Rural demand in India, which was buffeted by the Covid-19 pandemic and then by high global inflation, is set to recover as prices come down and the southwest monsoon proves supportive to the sowing season, the finance ministry said in its latest monthly economic report (MER).
“Kharif sowing supported by the southwest monsoon, coupled with a higher minimum support price for kharif crops, is likely to enhance rural demand. Urban consumption is expected to benefit from the demand for contact-intensive services, improving performance of corporates, and growing optimism of consumers,” stated the MER for July. The report was drafted by the Economic Division.
As reported by Business Standard earlier, various non-official indicators show that aided by several favourable factors, including high farm prices, improvement in economic activity in the informal sector, and economic growth, in general, there were improvements in a few segments of the broader rural sector, but they were offset by high inflation.
The July MER stated that in the absence of any further shock, the downward movement of global commodity prices, along with the Reserve Bank of India’s monetary measures, and the government’s fiscal policies are expected to cap inflationary pressure in the coming months.
India’s headline retail inflation for July came in at a five-month low of 6.71 per cent, helped by easing global commodity prices and lower food prices domestically. Still, it was above the Monetary Policy Committee’s (MPC’s) medium-term target, thus justifying the recent monetary tightening.
“Steps like maintenance and calibrated releases of buffer stocks in the case of rice, pulses, and onions, and export restrictions in the case of wheat are expected to keep a check on food inflation. Softening of inflationary pressure in India is further on the anvil as the prices of important raw materials, such as iron ore, copper, tin, etc, globally trended downwards in July 2022,” the report stated.
The MER said that the services sector, especially touch services like hospitality, leisure, and tourism, which were impacted the most by the Covid-19 pandemic, can emerge as a key growth driver, buoyed by the release of pent-up demand, easing of mobility restrictions, and near-universal coverage in Covid vaccination.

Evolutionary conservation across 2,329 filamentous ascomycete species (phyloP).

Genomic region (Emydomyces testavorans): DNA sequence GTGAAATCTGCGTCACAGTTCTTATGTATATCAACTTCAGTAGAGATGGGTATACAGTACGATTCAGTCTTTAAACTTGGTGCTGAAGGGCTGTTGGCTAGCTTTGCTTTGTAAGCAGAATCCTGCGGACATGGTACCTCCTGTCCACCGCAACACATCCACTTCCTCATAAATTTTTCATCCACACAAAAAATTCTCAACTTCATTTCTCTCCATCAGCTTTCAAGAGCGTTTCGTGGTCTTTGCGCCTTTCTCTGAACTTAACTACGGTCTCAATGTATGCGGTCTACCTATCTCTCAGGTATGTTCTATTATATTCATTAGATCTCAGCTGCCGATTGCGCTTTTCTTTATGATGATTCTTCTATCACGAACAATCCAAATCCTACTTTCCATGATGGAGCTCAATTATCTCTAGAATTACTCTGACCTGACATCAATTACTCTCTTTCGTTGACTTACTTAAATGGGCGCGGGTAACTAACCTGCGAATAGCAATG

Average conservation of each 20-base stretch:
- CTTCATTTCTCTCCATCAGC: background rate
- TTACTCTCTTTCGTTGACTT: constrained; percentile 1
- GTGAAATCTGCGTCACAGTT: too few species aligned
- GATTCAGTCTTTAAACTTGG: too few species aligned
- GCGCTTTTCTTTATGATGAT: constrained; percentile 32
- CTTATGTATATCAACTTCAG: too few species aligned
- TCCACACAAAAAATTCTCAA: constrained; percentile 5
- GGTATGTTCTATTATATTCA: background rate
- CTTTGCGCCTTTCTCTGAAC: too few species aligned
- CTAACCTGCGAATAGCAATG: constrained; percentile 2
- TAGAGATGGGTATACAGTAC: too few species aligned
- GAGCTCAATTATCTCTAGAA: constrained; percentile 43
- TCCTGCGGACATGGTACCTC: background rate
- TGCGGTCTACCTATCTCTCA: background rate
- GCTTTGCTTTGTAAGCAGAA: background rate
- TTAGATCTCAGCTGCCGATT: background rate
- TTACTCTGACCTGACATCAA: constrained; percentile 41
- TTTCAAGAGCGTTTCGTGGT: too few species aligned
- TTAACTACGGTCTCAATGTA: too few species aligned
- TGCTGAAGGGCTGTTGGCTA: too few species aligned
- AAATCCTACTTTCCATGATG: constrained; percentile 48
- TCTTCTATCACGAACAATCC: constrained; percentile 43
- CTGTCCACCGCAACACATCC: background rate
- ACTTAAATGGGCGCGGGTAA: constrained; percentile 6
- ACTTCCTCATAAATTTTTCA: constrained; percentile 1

“The robust production of capital goods, along with the government’s capex push and a large expansion in bank credit, will uphold the investment activity. The manufacturing sector is expected to gain from easing of input prices and a rise in consumer demand during the festive season,” the MER stated. It added that India’s financial sector is proving to be a “pillar of resilience”.
“Private sector and banking sector balance sheets are healthy and there is an appetite to borrow and to lend, respectively. Therefore, barring further adverse shocks to commodity prices and, thus, India’s terms of trade, economic growth will consolidate and retain its momentum into 2023-24,” it said.
The MER warned that global macroeconomic headwinds remain due to the ongoing war in Ukraine and recessionary fears among developed economies.
“The geopolitical environment remains tense and fraught. This could trigger fresh supply concerns in the winter for critical commodities, such as crude oil and natural gas. Inflation rates are still stubbornly high. Without further considerable policy tightening, it is difficult to see the inflation rate in the advanced world drop to around 2 per cent to 3 per cent,” it said and also alluded to the slowing of China’s economy.
“It is not necessarily the right thing to do to project either optimism or pessimism too far ahead in these uncertain times. For now, India looks better placed on the growth-inflation-external balance triangle for 2022-23 than it did two months ago,” the report said.
Even with lower FY23 growth projections by multilateral institutions — now in line with the RBI’s forecast of 7.2 per cent — India is still poised to be the world’s fastest-growing major economy this year.